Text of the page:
Our USLP lowers our risk. Operating sustainably helps us to future-proof our supply chain against the risks associated with climate change, water scarcity, and long-term uncertainty of raw materials resources. It also reduces costs. For example, by using less energy, we have avoided energy costs in our factories. Since 2012, our cumulative cost savings from energy-efficient manufacturing and packaging management in Vietnam has exceeded nearly 100 million euros ($116.75 million).

The USLP also builds trust and helps us maintain our value and relevance to consumers, while inspiring Unilever’s current and future employees. Since 2013, Unilever Vietnam has been ranked first among the 100 best places to work for four consecutive years. And finally, we know it drives growth. Our Sustainable Living brands in Vietnam delivered much of our growth and grew faster than the rest of our business in 2017.

Climate change is escalating globally, and Vietnam is joining the world’s fight against it. What are Unilever’s contributions to the country’s efforts?

Climate change is threatening the entire globe. If temperatures rise by only two degrees Celsius, flooding and droughts will become fiercer. Vietnam is not an exception. Climate change has been causing water shortages in the lower reaches of the Mekong River, which has been negatively affecting the arable land, impacting people’s livelihoods.

Vietnam has actively partaken in the international community’s fight against climate change by focusing on economic growth without adversely affecting the environment and worsening climate change. The same is true for Unilever. In the USLP, we have set the target to reduce the environmental impact associated with the making and use of our products by half.

Unilever has also made a commitment to ensure our plastic packaging is 100 per cent reusable, recyclable or compostable by 2025.

To realise this commitment in Vietnam, Unilever is closely collaborating with the Vietnam Chamber of Commerce and Industry and a number of businesses to establish the Vietnam Centre for Circular Economy and pioneers the project Zero Waste to Nature, which builds a sustainable business model for plastic waste management to limit the use of plastics in production, as well as to reuse and recycle plastics. This would help reduce impacts on the environment and production costs for enterprises.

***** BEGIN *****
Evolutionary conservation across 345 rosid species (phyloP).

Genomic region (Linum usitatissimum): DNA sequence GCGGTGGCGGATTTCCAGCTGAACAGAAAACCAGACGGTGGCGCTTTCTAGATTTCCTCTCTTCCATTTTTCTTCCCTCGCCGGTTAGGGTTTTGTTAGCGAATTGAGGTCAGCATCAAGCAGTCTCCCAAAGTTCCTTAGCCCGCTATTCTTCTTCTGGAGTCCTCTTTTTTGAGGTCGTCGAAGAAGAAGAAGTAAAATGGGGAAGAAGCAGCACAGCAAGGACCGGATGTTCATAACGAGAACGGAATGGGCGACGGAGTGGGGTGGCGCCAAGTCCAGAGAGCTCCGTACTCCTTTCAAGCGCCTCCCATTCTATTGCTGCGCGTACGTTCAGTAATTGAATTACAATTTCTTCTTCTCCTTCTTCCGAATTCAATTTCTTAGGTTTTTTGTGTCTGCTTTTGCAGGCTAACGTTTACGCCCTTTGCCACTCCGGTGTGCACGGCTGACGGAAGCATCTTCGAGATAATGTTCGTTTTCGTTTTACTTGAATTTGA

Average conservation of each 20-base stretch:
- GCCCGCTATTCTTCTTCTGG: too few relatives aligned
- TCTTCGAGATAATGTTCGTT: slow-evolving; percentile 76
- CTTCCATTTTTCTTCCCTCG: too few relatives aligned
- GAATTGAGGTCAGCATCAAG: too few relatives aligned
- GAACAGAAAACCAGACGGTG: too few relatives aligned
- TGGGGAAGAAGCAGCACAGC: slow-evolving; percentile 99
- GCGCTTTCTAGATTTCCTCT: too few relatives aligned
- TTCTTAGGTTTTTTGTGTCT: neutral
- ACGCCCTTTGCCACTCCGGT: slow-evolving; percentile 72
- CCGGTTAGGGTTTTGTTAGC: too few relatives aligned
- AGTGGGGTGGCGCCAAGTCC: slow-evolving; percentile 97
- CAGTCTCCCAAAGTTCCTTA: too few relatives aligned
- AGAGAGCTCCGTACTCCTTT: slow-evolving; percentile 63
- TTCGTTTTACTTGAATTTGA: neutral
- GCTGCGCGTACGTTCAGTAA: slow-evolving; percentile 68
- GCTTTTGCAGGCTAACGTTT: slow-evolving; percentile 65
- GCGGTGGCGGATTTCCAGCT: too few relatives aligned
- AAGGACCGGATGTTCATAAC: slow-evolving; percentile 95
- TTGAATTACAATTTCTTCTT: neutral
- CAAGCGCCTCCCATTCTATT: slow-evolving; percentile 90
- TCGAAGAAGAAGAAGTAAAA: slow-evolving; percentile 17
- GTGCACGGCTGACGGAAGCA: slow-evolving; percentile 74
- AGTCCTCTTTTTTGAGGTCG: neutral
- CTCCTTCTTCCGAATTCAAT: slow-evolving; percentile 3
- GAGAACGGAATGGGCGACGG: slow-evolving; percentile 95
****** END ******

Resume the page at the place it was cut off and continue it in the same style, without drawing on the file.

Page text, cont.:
What has impressed you most about Unilever Vietnam’s success?

What has impressed me most is that our activities have had positive impacts on a large part of Vietnam’s population. Vietnam has more than 90 million people, more than 20 million of whom have benefited from our programmes on health, hygiene, and sanitation. That’s a great achievement for a single company and we take pride in it.

Secondly, I’m impressed by how Unilever Vietnam has helped introduce sustainable business practices to businesses, such as green energy factories that discharge no solid waste into the environment or sustainable living brands’ programmes that not only create positive social impacts, but also help drive growth. We have become a role model in doing sustainable business that prompted many other companies to follow.

And finally, I’m impressed by the strategic long-term partnership between Unilever Vietnam and governmental agencies on various programmes that helps drive transformational change, create social impacts, and enable development of both sides.

Unilever’s successes are also those of Vietnam. The above-mentioned 20.5 million people that had their living conditions improved are a vivid example of great social impacts that a public-private partnership can bring about.

What role do you expect Unilever Vietnam to play for Unilever?

Vietnam is a large market with huge potential. Vietnam has also been one of our fastest-growing markets. Thus, strategically, Unilever Vietnam is a very important market in the Unilever ecosystem. Interestingly, Unilever Vietnam can export talents and ideas. Many Vietnamese people are now working for Unilever globally and many new business initiatives of Unilever Vietnam are now learned by other markets. I can say I am very proud to see Unilever has grown into a leading and successful business, deeply rooted in the economy and society of Vietnam.